[0024] In single line-speaker configuration 300, length 303 of line speaker 301 is selected to be substantially equal to or greater than distance 313, which is the maximum distance sound 330 must travel from line speaker 301 to listeners 319 in auditorium 310. When length 303 of line speaker 301 is so selected, line speaker 301 behaves as a line acoustic source for listeners 319, since listeners 319 are situated at a distance less than or equal to length 301 from line speaker 300. Because line speaker 301 acts as a line acoustic source in single line-speaker configuration 300, the energy distribution of sound 330 radiating from line speaker 301 is distributed over the surface of a cylinder, whose surface area increases proportional to the radius. Thus, sound pressure level (SPL) of line speaker 300 as perceived by a listener in auditorium 310 falls off in proportion to the distance of the listener from line speaker 301 . In other words, SPL falls off at a rate of about 3 dB per doubling of distance from line speaker 301 . In contrast, for listeners situated at a distance more than length 303 from line speaker 301 , line speaker 301 begins behaving more like a point source, and the SPL of line speaker 301 falls off at rate of about 6 dB per doubling of distance therefrom. This is because the energy distribution of sound emanating from a point source is distributed over the surface of a sphere, whose surface area increases in proportion to the square of the radius of the sphere. Thus, because length 303 of line speaker 301 is selected so that line speaker 301 behaves as a line acoustic source for listeners 319, the high SPL gradient across listening area 312 that would occur when point source speakers are used to serve listening area 312 is largely avoided.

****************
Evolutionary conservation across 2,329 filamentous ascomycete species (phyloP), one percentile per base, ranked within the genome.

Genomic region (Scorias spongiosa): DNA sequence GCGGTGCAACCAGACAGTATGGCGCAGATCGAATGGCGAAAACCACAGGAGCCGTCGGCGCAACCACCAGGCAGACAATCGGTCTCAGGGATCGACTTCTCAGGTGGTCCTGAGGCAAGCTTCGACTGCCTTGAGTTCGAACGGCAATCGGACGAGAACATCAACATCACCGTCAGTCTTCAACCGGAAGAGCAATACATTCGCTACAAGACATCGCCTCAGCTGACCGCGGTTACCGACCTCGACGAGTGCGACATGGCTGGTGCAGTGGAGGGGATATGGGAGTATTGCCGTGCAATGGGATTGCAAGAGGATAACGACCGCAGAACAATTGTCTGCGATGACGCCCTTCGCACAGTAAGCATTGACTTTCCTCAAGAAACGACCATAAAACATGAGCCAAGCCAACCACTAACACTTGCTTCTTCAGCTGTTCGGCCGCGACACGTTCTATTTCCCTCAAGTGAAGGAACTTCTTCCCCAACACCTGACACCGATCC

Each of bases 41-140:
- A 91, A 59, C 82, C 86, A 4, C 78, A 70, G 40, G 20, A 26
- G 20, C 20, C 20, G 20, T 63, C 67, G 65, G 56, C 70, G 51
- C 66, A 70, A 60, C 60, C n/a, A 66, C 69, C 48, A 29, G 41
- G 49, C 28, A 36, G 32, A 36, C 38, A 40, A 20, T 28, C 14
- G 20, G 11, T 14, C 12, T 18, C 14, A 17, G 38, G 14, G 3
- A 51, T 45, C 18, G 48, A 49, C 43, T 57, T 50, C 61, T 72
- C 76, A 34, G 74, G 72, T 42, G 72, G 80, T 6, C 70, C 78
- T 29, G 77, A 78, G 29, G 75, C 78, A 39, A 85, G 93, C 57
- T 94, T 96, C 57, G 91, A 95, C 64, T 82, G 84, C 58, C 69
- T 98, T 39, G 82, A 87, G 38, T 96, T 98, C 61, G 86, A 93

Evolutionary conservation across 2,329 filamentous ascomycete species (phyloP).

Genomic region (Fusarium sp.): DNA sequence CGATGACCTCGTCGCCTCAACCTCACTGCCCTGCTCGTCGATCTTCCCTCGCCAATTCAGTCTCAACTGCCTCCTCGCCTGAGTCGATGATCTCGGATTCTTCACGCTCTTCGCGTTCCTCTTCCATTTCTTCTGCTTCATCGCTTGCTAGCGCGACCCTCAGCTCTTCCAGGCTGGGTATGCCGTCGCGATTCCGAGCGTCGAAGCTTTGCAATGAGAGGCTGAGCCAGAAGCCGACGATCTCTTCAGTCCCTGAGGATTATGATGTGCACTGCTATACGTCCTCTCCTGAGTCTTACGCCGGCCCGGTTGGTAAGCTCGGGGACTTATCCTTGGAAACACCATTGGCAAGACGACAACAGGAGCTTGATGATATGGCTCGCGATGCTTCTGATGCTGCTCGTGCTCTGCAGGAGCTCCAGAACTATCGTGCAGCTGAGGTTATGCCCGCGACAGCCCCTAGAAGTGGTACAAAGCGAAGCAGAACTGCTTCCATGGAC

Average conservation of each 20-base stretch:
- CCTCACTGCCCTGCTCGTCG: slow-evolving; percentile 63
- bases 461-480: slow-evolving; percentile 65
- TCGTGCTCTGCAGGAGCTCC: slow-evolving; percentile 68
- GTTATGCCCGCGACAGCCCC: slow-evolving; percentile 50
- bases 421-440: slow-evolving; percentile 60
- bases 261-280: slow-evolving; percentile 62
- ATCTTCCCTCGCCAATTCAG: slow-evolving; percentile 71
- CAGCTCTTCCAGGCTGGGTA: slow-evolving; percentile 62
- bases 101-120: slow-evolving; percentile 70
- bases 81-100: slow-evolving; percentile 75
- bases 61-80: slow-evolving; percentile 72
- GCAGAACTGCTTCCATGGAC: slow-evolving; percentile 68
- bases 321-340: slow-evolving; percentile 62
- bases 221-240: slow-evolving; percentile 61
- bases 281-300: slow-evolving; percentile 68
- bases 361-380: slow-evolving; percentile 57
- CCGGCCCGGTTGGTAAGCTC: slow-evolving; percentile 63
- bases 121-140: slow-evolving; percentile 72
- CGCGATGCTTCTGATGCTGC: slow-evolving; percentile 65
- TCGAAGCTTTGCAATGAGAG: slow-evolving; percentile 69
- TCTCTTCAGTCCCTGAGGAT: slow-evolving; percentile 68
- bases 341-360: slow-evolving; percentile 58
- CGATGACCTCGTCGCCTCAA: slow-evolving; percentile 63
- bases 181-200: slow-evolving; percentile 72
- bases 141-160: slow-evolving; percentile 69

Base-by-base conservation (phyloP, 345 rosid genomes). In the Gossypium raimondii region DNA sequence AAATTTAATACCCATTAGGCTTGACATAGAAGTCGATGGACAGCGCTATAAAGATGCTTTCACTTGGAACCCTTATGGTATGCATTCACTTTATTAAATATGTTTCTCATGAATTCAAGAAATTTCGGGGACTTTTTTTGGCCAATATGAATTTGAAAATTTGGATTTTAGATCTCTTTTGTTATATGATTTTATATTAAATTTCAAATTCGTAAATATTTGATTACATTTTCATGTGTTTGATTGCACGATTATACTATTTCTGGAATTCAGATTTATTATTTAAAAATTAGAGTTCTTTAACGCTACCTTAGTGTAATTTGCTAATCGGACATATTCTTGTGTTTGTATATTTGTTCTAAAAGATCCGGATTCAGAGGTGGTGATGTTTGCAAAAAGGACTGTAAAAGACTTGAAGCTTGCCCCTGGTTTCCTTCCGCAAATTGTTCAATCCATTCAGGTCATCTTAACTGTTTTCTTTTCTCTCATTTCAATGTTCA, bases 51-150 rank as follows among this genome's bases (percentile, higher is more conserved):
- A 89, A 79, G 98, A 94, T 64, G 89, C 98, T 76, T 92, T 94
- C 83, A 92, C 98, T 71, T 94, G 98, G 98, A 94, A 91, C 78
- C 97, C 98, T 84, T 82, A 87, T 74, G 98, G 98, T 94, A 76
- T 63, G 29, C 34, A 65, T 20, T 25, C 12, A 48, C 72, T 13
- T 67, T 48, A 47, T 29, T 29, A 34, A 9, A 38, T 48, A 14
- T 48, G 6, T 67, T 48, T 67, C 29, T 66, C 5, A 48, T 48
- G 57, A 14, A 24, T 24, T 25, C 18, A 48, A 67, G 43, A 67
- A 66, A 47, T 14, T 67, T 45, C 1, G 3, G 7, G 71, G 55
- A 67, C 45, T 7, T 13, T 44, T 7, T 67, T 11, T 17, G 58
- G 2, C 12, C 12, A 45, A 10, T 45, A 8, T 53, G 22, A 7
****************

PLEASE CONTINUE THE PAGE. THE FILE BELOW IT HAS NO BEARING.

[0025] As noted above, stage 31 1 is located in a null zone of line speaker 301 . Thus, while substantially all of listening area 312 is inside the primary output zone of line speaker 301 , microphone 314 is positioned outside the primary output zone of line speaker 301 . When located in a null zone, microphone 314 receives very little of sound 330, thereby minimizing the potential for feedback incidents. In addition, the directional output of line speaker 301 greatly reduces the potential for reflection of sound from rear wall 319 toward microphone 314. Uniformity of SPL throughout listening area 312 is further increased because line speaker 301 is positioned at a height 340 above listening area 312 rather than at the same level as listeners located therein; when positioned at height 340, the difference between the maximum and minimum distance that listeners can be positioned from line speaker 301 is significantly reduced. It is noted that in some embodiments, height 340 of line speaker 301 above listening area 312 may be selected to optimize maximize uniformity of SPL in listening area 312 and minimize the potential for feedback events with microphone 314.